Friday, December 28, 2012

The Leaf Pile

The kids love it every year when Criss rakes up a few leaves and makes a huge leaf pile for them to play in.

I'm going to try to post short video clips of the experience below...  (They're just a few second each - taken from our camera.)

As you can see, they had a blast!


This is the first time I've tried to add video, so hopefully it works.  For those receiving this by email, you may have to go directly to the blog if it doesn't work in the email.

Thursday, December 27, 2012

Tubie Tidbits

For those of you who are interested in a little more information about feeding tubes, I thought I would share a few things that I've found to be very helpful.

Once Silas' feeding tube surgery was scheduled, we stumbled across Tubie Friends.  They sew feeding tube buttons into Build-A-Bear stuffed animals and make them available for kids with feeding tubes.

We contacted them before Silas' surgery, and they rushed our order so he could get it as soon as possible.  It arrived the day of his surgery.

It was nice for him to have a stuffed animal with a "button" like his that he could play with and get used to.  (He liked learning how the different tubes and extensions hook and unhook.)  We named ours Fudge.  We took Fudge to school, and the school counselor used him to tell the other kids in Silas' class about his feeding tube.

You'll notice that Fudge has a piece of cloth around his button.  We eventually bought Silas something like this from Button Buddies.  Feeding tubes can "leak" throughout the day.  Some people prefer to leave it open to the air.  We tried this, but the leakage was irritating Silas' skin. It was also making his granulation tissue worse.  (Granulation tissue is a red, fleshy tissue that often develops around feeding tube incisions.)  At first, we tried using gauze, but the strings would often stick to him and become very difficult (and painful) to get off.  The Button Buddies have been wonderful!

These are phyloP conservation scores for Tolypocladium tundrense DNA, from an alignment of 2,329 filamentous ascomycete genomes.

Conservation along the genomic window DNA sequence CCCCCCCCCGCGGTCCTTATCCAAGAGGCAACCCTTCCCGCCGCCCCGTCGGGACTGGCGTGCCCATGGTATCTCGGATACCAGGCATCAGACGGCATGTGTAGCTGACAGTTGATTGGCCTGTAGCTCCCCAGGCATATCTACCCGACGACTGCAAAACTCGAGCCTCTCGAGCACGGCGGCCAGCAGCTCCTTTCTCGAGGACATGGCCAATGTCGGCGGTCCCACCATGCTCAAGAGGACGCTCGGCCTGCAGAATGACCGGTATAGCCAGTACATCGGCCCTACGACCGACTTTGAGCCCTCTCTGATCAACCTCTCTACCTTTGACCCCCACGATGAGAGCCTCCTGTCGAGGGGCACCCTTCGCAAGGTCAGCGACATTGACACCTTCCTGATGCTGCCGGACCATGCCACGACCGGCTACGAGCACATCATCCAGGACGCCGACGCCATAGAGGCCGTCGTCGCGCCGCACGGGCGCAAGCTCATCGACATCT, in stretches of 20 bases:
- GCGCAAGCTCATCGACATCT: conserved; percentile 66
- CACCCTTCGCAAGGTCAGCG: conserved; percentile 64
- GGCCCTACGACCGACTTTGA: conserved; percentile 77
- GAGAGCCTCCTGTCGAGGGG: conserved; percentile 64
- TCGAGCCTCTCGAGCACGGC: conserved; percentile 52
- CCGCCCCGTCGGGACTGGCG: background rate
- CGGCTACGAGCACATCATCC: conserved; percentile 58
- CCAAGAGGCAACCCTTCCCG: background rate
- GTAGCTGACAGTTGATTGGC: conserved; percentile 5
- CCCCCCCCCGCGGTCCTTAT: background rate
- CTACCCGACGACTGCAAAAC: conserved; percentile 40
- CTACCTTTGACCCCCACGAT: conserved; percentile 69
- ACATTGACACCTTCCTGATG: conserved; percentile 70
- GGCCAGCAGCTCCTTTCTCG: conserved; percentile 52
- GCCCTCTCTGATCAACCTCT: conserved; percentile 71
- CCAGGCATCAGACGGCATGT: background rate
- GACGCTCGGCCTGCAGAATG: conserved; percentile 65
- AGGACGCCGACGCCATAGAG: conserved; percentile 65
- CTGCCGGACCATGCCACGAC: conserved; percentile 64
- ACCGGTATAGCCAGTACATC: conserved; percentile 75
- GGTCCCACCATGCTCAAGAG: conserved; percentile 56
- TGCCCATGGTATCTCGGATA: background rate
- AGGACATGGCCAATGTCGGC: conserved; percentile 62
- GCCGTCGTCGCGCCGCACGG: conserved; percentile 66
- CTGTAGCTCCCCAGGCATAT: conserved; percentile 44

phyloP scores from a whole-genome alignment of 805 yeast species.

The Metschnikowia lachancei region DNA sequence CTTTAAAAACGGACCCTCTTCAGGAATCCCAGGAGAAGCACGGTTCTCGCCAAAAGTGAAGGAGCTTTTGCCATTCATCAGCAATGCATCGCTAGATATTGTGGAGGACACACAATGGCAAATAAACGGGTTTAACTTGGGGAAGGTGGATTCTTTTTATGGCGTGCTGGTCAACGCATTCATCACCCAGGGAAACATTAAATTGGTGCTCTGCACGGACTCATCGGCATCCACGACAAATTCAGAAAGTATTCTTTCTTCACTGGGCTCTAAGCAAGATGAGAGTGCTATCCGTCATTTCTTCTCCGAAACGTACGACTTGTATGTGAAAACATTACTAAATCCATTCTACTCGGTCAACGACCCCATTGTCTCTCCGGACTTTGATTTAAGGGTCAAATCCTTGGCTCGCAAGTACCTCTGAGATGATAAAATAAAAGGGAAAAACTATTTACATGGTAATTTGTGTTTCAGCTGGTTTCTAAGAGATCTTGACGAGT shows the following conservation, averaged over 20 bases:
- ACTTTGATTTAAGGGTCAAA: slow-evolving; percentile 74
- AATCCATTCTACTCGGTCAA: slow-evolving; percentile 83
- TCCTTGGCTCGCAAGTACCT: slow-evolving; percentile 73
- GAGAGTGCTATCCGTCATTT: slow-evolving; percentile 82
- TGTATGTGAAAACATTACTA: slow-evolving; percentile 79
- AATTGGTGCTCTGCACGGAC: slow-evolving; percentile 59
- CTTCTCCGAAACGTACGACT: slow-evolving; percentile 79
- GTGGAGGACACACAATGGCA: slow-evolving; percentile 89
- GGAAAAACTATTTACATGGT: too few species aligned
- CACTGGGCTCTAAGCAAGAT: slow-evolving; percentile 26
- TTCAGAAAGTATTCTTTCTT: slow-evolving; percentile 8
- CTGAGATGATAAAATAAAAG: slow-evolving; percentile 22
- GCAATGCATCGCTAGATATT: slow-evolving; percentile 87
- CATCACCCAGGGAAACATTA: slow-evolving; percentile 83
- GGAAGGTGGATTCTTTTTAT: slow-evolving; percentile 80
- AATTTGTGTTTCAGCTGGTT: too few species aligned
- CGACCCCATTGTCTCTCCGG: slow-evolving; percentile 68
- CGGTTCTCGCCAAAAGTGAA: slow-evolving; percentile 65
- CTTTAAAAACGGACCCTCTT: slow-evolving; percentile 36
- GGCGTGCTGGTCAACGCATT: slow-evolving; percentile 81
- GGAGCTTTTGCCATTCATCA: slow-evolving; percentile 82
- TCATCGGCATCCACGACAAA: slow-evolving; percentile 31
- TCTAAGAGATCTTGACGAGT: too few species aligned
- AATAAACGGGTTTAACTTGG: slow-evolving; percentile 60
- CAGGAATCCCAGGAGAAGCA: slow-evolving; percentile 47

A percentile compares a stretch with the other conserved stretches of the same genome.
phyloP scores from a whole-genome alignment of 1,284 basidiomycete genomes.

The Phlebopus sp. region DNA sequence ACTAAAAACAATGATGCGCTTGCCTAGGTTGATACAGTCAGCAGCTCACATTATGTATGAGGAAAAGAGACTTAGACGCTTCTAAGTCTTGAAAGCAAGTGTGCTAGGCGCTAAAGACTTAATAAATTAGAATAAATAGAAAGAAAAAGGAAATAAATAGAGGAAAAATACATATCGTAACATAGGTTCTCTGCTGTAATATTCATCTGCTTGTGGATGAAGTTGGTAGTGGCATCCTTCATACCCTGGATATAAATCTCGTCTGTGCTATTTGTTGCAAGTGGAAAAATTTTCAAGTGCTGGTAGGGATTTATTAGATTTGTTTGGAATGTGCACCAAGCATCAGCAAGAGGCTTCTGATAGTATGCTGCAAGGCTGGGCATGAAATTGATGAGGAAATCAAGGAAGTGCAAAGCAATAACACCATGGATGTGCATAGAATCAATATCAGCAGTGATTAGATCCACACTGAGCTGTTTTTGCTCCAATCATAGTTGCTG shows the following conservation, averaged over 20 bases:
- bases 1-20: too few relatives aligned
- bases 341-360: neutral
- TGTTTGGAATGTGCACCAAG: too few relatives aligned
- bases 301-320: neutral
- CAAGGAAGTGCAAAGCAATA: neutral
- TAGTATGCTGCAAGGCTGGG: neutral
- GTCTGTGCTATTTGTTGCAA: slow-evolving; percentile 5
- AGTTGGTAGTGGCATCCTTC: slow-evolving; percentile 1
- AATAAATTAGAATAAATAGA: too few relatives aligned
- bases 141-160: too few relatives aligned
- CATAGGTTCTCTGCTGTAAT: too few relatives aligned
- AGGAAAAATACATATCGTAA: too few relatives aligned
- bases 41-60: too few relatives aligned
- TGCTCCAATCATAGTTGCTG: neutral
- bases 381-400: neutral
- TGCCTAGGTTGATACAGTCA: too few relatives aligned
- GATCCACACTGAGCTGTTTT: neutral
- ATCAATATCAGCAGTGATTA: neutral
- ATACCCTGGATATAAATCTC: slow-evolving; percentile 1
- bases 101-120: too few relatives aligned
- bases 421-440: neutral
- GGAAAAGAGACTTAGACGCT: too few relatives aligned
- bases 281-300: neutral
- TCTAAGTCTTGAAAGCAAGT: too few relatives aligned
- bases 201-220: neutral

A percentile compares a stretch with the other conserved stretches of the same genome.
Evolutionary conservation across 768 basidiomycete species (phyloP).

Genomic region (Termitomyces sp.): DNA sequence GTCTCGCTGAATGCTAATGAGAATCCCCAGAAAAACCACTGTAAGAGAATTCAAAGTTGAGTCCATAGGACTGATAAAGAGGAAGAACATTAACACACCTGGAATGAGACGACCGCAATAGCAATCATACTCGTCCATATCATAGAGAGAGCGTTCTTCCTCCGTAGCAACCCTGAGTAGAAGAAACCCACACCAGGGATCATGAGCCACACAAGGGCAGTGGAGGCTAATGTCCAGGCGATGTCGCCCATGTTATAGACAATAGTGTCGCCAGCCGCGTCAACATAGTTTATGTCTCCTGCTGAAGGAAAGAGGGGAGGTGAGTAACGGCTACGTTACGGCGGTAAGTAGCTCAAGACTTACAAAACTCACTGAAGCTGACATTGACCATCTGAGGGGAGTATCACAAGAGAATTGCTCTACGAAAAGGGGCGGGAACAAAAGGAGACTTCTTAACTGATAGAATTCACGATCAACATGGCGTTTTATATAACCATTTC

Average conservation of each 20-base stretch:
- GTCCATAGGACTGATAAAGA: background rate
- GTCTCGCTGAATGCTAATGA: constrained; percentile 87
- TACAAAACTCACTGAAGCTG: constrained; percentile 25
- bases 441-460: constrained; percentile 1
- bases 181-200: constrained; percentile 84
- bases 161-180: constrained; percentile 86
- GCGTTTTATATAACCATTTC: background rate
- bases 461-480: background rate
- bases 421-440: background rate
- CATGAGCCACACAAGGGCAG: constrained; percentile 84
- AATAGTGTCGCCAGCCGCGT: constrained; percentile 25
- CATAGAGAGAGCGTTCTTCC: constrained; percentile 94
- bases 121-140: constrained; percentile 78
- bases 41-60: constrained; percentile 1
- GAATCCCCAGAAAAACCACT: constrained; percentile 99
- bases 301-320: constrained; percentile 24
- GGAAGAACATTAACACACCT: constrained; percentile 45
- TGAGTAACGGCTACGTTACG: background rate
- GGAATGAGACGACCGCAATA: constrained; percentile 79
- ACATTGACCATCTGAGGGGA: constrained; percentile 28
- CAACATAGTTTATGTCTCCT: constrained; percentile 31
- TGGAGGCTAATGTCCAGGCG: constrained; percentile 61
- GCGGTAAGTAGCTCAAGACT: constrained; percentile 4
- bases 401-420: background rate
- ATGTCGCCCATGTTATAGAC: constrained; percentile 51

Another great resource that I found was the Feeding Tube Awareness Foundation.  (That's their logo at the beginning of the post.)  Here are a few of their pages that you might find helpful:

Different Types of Feeding Tubes - Silas had a NG tube over the summer and then transitioned to a G-tube button.

Products - I just love their logo.  I'm planning to buy something from their store soon.

Note:  You can click on any of the highlighted words above to follow the links.


Wednesday, December 26, 2012

Fall Festival ~ 2012

Haven't had time to post in a while.  I'll try to catch up over Christmas break.

For Halloween, we attend the Fall Festival at our church each year.  This year, Autumn decided to dress as Rapunzel from Tangled (in her wedding dress).  Since she already has short, brown hair, it fit perfectly with Rapunzel's post-haircut look.

Silas went as Buzz Lightyear.  To infinity and beyond...

Halloween (and every other holiday) is tricky for those with food allergies or intolerances.  I'll share what I do in case it helps anyone else out there.

Our church has a Trunk-or-Treat at their Fall Festival.  Each year, I contact the Children's Pastor to see about how many cars will be there.  Then, I assemble sandwich-size Ziploc baggies with non-food prizes for each car.  (I usually have enough for my kids plus a few extras.)  I tape a note to the bag that explains that the items can be used for anyone that has food allergies or other medical issues that prevent them from having candy.  

While the kids play in another area (with Criss and all of the grandparents), I go around and give the bags to all of the cars.  Most of  them know what I'm doing by now, and I can just hand them the bag.  For any newcomers, I stop for a moment and explain to them what I'm doing.  It's a lot of work for me, but it allows the kids to participate - and get things they can actually enjoy.